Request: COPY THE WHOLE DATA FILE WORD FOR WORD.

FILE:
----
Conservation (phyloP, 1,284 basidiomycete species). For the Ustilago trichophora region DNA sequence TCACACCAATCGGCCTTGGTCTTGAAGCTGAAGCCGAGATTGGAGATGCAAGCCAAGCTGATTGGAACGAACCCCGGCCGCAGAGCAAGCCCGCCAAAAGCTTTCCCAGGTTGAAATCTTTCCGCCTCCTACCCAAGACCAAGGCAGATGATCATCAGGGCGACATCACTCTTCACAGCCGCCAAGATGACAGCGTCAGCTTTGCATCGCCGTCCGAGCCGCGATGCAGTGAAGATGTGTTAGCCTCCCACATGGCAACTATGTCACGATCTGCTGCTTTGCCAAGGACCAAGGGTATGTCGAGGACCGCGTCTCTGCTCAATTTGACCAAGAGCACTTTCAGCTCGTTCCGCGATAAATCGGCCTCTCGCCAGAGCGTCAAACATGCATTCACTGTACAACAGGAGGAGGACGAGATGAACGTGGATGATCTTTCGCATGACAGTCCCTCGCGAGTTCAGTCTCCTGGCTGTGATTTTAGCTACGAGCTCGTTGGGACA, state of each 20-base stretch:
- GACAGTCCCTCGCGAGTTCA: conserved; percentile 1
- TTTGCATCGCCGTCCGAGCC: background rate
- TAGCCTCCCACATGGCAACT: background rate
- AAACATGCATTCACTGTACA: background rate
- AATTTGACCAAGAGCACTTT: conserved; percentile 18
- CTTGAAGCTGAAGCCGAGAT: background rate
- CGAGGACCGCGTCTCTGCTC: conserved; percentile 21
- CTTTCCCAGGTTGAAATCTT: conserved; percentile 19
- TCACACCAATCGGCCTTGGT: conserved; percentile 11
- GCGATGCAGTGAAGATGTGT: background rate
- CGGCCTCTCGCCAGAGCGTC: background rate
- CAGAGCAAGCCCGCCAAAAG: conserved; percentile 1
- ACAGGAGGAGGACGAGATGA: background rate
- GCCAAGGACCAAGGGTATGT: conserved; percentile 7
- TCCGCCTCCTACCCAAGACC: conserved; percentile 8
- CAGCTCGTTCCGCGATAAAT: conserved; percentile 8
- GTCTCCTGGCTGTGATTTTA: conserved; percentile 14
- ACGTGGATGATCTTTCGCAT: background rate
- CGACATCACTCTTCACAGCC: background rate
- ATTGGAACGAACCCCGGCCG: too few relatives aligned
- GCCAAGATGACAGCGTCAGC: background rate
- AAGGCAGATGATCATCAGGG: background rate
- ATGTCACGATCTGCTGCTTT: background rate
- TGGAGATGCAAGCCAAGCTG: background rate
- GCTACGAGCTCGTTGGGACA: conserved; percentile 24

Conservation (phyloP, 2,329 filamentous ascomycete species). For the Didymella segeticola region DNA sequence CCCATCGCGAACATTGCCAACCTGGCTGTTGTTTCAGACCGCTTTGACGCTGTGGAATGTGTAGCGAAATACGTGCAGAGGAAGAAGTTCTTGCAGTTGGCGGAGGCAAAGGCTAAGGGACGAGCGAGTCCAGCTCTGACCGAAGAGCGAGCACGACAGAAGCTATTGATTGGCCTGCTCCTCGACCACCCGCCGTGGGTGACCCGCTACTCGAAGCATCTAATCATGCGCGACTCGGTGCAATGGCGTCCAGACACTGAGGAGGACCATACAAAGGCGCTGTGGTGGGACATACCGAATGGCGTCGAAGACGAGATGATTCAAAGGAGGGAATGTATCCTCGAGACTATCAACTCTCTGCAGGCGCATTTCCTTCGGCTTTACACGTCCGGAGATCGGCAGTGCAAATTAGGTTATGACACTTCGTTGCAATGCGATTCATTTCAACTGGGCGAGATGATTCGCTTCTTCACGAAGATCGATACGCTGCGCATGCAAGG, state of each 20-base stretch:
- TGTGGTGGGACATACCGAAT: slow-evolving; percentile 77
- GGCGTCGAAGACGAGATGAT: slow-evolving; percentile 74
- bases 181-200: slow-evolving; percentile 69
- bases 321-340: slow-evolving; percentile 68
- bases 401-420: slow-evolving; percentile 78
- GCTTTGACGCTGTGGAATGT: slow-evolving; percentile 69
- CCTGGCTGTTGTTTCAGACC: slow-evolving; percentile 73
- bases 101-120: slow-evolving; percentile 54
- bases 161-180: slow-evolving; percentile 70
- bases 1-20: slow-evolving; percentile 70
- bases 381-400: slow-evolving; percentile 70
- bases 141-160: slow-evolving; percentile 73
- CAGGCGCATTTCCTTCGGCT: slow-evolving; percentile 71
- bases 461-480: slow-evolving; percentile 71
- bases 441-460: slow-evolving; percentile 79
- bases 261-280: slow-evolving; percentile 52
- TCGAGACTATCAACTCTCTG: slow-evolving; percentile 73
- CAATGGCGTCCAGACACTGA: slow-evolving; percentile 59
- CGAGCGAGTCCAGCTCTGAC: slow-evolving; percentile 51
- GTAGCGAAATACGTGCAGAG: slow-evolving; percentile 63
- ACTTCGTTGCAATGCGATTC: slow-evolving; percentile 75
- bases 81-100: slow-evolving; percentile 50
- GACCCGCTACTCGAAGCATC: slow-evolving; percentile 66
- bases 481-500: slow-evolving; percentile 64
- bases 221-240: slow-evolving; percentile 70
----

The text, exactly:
Conservation (phyloP, 1,284 basidiomycete species). For the Ustilago trichophora region DNA sequence TCACACCAATCGGCCTTGGTCTTGAAGCTGAAGCCGAGATTGGAGATGCAAGCCAAGCTGATTGGAACGAACCCCGGCCGCAGAGCAAGCCCGCCAAAAGCTTTCCCAGGTTGAAATCTTTCCGCCTCCTACCCAAGACCAAGGCAGATGATCATCAGGGCGACATCACTCTTCACAGCCGCCAAGATGACAGCGTCAGCTTTGCATCGCCGTCCGAGCCGCGATGCAGTGAAGATGTGTTAGCCTCCCACATGGCAACTATGTCACGATCTGCTGCTTTGCCAAGGACCAAGGGTATGTCGAGGACCGCGTCTCTGCTCAATTTGACCAAGAGCACTTTCAGCTCGTTCCGCGATAAATCGGCCTCTCGCCAGAGCGTCAAACATGCATTCACTGTACAACAGGAGGAGGACGAGATGAACGTGGATGATCTTTCGCATGACAGTCCCTCGCGAGTTCAGTCTCCTGGCTGTGATTTTAGCTACGAGCTCGTTGGGACA, state of each 20-base stretch:
- GACAGTCCCTCGCGAGTTCA: conserved; percentile 1
- TTTGCATCGCCGTCCGAGCC: background rate
- TAGCCTCCCACATGGCAACT: background rate
- AAACATGCATTCACTGTACA: background rate
- AATTTGACCAAGAGCACTTT: conserved; percentile 18
- CTTGAAGCTGAAGCCGAGAT: background rate
- CGAGGACCGCGTCTCTGCTC: conserved; percentile 21
- CTTTCCCAGGTTGAAATCTT: conserved; percentile 19
- TCACACCAATCGGCCTTGGT: conserved; percentile 11
- GCGATGCAGTGAAGATGTGT: background rate
- CGGCCTCTCGCCAGAGCGTC: background rate
- CAGAGCAAGCCCGCCAAAAG: conserved; percentile 1
- ACAGGAGGAGGACGAGATGA: background rate
- GCCAAGGACCAAGGGTATGT: conserved; percentile 7
- TCCGCCTCCTACCCAAGACC: conserved; percentile 8
- CAGCTCGTTCCGCGATAAAT: conserved; percentile 8
- GTCTCCTGGCTGTGATTTTA: conserved; percentile 14
- ACGTGGATGATCTTTCGCAT: background rate
- CGACATCACTCTTCACAGCC: background rate
- ATTGGAACGAACCCCGGCCG: too few relatives aligned
- GCCAAGATGACAGCGTCAGC: background rate
- AAGGCAGATGATCATCAGGG: background rate
- ATGTCACGATCTGCTGCTTT: background rate
- TGGAGATGCAAGCCAAGCTG: background rate
- GCTACGAGCTCGTTGGGACA: conserved; percentile 24

Conservation (phyloP, 2,329 filamentous ascomycete species). For the Didymella segeticola region DNA sequence CCCATCGCGAACATTGCCAACCTGGCTGTTGTTTCAGACCGCTTTGACGCTGTGGAATGTGTAGCGAAATACGTGCAGAGGAAGAAGTTCTTGCAGTTGGCGGAGGCAAAGGCTAAGGGACGAGCGAGTCCAGCTCTGACCGAAGAGCGAGCACGACAGAAGCTATTGATTGGCCTGCTCCTCGACCACCCGCCGTGGGTGACCCGCTACTCGAAGCATCTAATCATGCGCGACTCGGTGCAATGGCGTCCAGACACTGAGGAGGACCATACAAAGGCGCTGTGGTGGGACATACCGAATGGCGTCGAAGACGAGATGATTCAAAGGAGGGAATGTATCCTCGAGACTATCAACTCTCTGCAGGCGCATTTCCTTCGGCTTTACACGTCCGGAGATCGGCAGTGCAAATTAGGTTATGACACTTCGTTGCAATGCGATTCATTTCAACTGGGCGAGATGATTCGCTTCTTCACGAAGATCGATACGCTGCGCATGCAAGG, state of each 20-base stretch:
- TGTGGTGGGACATACCGAAT: slow-evolving; percentile 77
- GGCGTCGAAGACGAGATGAT: slow-evolving; percentile 74
- bases 181-200: slow-evolving; percentile 69
- bases 321-340: slow-evolving; percentile 68
- bases 401-420: slow-evolving; percentile 78
- GCTTTGACGCTGTGGAATGT: slow-evolving; percentile 69
- CCTGGCTGTTGTTTCAGACC: slow-evolving; percentile 73
- bases 101-120: slow-evolving; percentile 54
- bases 161-180: slow-evolving; percentile 70
- bases 1-20: slow-evolving; percentile 70
- bases 381-400: slow-evolving; percentile 70
- bases 141-160: slow-evolving; percentile 73
- CAGGCGCATTTCCTTCGGCT: slow-evolving; percentile 71
- bases 461-480: slow-evolving; percentile 71
- bases 441-460: slow-evolving; percentile 79
- bases 261-280: slow-evolving; percentile 52
- TCGAGACTATCAACTCTCTG: slow-evolving; percentile 73
- CAATGGCGTCCAGACACTGA: slow-evolving; percentile 59
- CGAGCGAGTCCAGCTCTGAC: slow-evolving; percentile 51
- GTAGCGAAATACGTGCAGAG: slow-evolving; percentile 63
- ACTTCGTTGCAATGCGATTC: slow-evolving; percentile 75
- bases 81-100: slow-evolving; percentile 50
- GACCCGCTACTCGAAGCATC: slow-evolving; percentile 66
- bases 481-500: slow-evolving; percentile 64
- bases 221-240: slow-evolving; percentile 70